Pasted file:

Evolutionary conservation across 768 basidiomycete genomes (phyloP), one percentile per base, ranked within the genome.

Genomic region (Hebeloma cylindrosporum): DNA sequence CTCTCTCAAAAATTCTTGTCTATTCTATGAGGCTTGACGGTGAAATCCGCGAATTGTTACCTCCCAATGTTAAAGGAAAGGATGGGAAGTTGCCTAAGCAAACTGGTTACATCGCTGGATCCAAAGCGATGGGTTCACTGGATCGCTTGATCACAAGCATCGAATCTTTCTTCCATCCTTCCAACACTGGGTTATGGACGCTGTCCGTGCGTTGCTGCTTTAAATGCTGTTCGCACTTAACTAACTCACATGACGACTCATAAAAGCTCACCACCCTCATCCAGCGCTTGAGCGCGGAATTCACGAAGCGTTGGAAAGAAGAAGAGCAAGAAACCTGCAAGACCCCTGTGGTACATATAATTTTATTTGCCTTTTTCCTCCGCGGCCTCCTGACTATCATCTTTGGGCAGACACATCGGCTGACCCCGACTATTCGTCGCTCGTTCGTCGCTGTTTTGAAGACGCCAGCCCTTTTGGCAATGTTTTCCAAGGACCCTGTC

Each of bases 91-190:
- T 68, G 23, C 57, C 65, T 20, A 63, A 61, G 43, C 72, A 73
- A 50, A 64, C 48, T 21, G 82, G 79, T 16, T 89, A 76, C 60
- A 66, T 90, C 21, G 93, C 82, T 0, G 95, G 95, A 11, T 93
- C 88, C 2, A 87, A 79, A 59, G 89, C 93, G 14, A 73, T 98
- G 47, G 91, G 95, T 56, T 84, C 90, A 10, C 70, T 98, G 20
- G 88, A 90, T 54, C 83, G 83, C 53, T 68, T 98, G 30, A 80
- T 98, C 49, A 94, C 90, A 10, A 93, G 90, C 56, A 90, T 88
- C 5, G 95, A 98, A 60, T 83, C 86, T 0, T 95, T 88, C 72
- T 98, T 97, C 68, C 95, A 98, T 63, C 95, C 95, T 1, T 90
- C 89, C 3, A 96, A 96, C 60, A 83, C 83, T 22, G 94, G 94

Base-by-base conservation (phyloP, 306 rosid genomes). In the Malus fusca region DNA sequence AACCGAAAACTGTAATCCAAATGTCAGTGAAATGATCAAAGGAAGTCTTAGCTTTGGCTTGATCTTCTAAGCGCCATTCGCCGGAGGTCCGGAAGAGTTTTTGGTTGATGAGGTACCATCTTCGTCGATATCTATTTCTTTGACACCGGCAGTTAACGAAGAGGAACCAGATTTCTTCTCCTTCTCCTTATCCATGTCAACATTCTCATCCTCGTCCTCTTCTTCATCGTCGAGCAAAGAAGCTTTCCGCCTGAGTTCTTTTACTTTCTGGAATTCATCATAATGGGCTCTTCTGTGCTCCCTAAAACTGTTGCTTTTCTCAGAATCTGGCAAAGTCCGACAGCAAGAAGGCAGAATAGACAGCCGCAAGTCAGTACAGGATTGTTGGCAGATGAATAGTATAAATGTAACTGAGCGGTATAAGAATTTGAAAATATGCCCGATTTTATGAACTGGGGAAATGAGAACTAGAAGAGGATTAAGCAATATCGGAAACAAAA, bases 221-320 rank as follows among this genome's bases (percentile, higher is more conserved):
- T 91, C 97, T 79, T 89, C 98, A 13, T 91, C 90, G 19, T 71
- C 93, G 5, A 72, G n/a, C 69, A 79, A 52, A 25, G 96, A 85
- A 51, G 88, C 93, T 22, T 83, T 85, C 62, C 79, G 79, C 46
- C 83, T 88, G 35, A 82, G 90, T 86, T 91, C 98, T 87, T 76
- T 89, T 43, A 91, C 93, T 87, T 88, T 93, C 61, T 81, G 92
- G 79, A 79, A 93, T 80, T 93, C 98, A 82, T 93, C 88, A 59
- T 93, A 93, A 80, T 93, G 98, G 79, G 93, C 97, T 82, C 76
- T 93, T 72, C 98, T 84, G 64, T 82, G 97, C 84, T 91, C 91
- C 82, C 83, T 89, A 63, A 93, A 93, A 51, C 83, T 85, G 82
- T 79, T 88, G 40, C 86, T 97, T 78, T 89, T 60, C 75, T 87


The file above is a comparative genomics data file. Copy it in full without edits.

Evolutionary conservation across 768 basidiomycete genomes (phyloP), one percentile per base, ranked within the genome.

Genomic region (Hebeloma cylindrosporum): DNA sequence CTCTCTCAAAAATTCTTGTCTATTCTATGAGGCTTGACGGTGAAATCCGCGAATTGTTACCTCCCAATGTTAAAGGAAAGGATGGGAAGTTGCCTAAGCAAACTGGTTACATCGCTGGATCCAAAGCGATGGGTTCACTGGATCGCTTGATCACAAGCATCGAATCTTTCTTCCATCCTTCCAACACTGGGTTATGGACGCTGTCCGTGCGTTGCTGCTTTAAATGCTGTTCGCACTTAACTAACTCACATGACGACTCATAAAAGCTCACCACCCTCATCCAGCGCTTGAGCGCGGAATTCACGAAGCGTTGGAAAGAAGAAGAGCAAGAAACCTGCAAGACCCCTGTGGTACATATAATTTTATTTGCCTTTTTCCTCCGCGGCCTCCTGACTATCATCTTTGGGCAGACACATCGGCTGACCCCGACTATTCGTCGCTCGTTCGTCGCTGTTTTGAAGACGCCAGCCCTTTTGGCAATGTTTTCCAAGGACCCTGTC

Each of bases 91-190:
- T 68, G 23, C 57, C 65, T 20, A 63, A 61, G 43, C 72, A 73
- A 50, A 64, C 48, T 21, G 82, G 79, T 16, T 89, A 76, C 60
- A 66, T 90, C 21, G 93, C 82, T 0, G 95, G 95, A 11, T 93
- C 88, C 2, A 87, A 79, A 59, G 89, C 93, G 14, A 73, T 98
- G 47, G 91, G 95, T 56, T 84, C 90, A 10, C 70, T 98, G 20
- G 88, A 90, T 54, C 83, G 83, C 53, T 68, T 98, G 30, A 80
- T 98, C 49, A 94, C 90, A 10, A 93, G 90, C 56, A 90, T 88
- C 5, G 95, A 98, A 60, T 83, C 86, T 0, T 95, T 88, C 72
- T 98, T 97, C 68, C 95, A 98, T 63, C 95, C 95, T 1, T 90
- C 89, C 3, A 96, A 96, C 60, A 83, C 83, T 22, G 94, G 94

Base-by-base conservation (phyloP, 306 rosid genomes). In the Malus fusca region DNA sequence AACCGAAAACTGTAATCCAAATGTCAGTGAAATGATCAAAGGAAGTCTTAGCTTTGGCTTGATCTTCTAAGCGCCATTCGCCGGAGGTCCGGAAGAGTTTTTGGTTGATGAGGTACCATCTTCGTCGATATCTATTTCTTTGACACCGGCAGTTAACGAAGAGGAACCAGATTTCTTCTCCTTCTCCTTATCCATGTCAACATTCTCATCCTCGTCCTCTTCTTCATCGTCGAGCAAAGAAGCTTTCCGCCTGAGTTCTTTTACTTTCTGGAATTCATCATAATGGGCTCTTCTGTGCTCCCTAAAACTGTTGCTTTTCTCAGAATCTGGCAAAGTCCGACAGCAAGAAGGCAGAATAGACAGCCGCAAGTCAGTACAGGATTGTTGGCAGATGAATAGTATAAATGTAACTGAGCGGTATAAGAATTTGAAAATATGCCCGATTTTATGAACTGGGGAAATGAGAACTAGAAGAGGATTAAGCAATATCGGAAACAAAA, bases 221-320 rank as follows among this genome's bases (percentile, higher is more conserved):
- T 91, C 97, T 79, T 89, C 98, A 13, T 91, C 90, G 19, T 71
- C 93, G 5, A 72, G n/a, C 69, A 79, A 52, A 25, G 96, A 85
- A 51, G 88, C 93, T 22, T 83, T 85, C 62, C 79, G 79, C 46
- C 83, T 88, G 35, A 82, G 90, T 86, T 91, C 98, T 87, T 76
- T 89, T 43, A 91, C 93, T 87, T 88, T 93, C 61, T 81, G 92
- G 79, A 79, A 93, T 80, T 93, C 98, A 82, T 93, C 88, A 59
- T 93, A 93, A 80, T 93, G 98, G 79, G 93, C 97, T 82, C 76
- T 93, T 72, C 98, T 84, G 64, T 82, G 97, C 84, T 91, C 91
- C 82, C 83, T 89, A 63, A 93, A 93, A 51, C 83, T 85, G 82
- T 79, T 88, G 40, C 86, T 97, T 78, T 89, T 60, C 75, T 87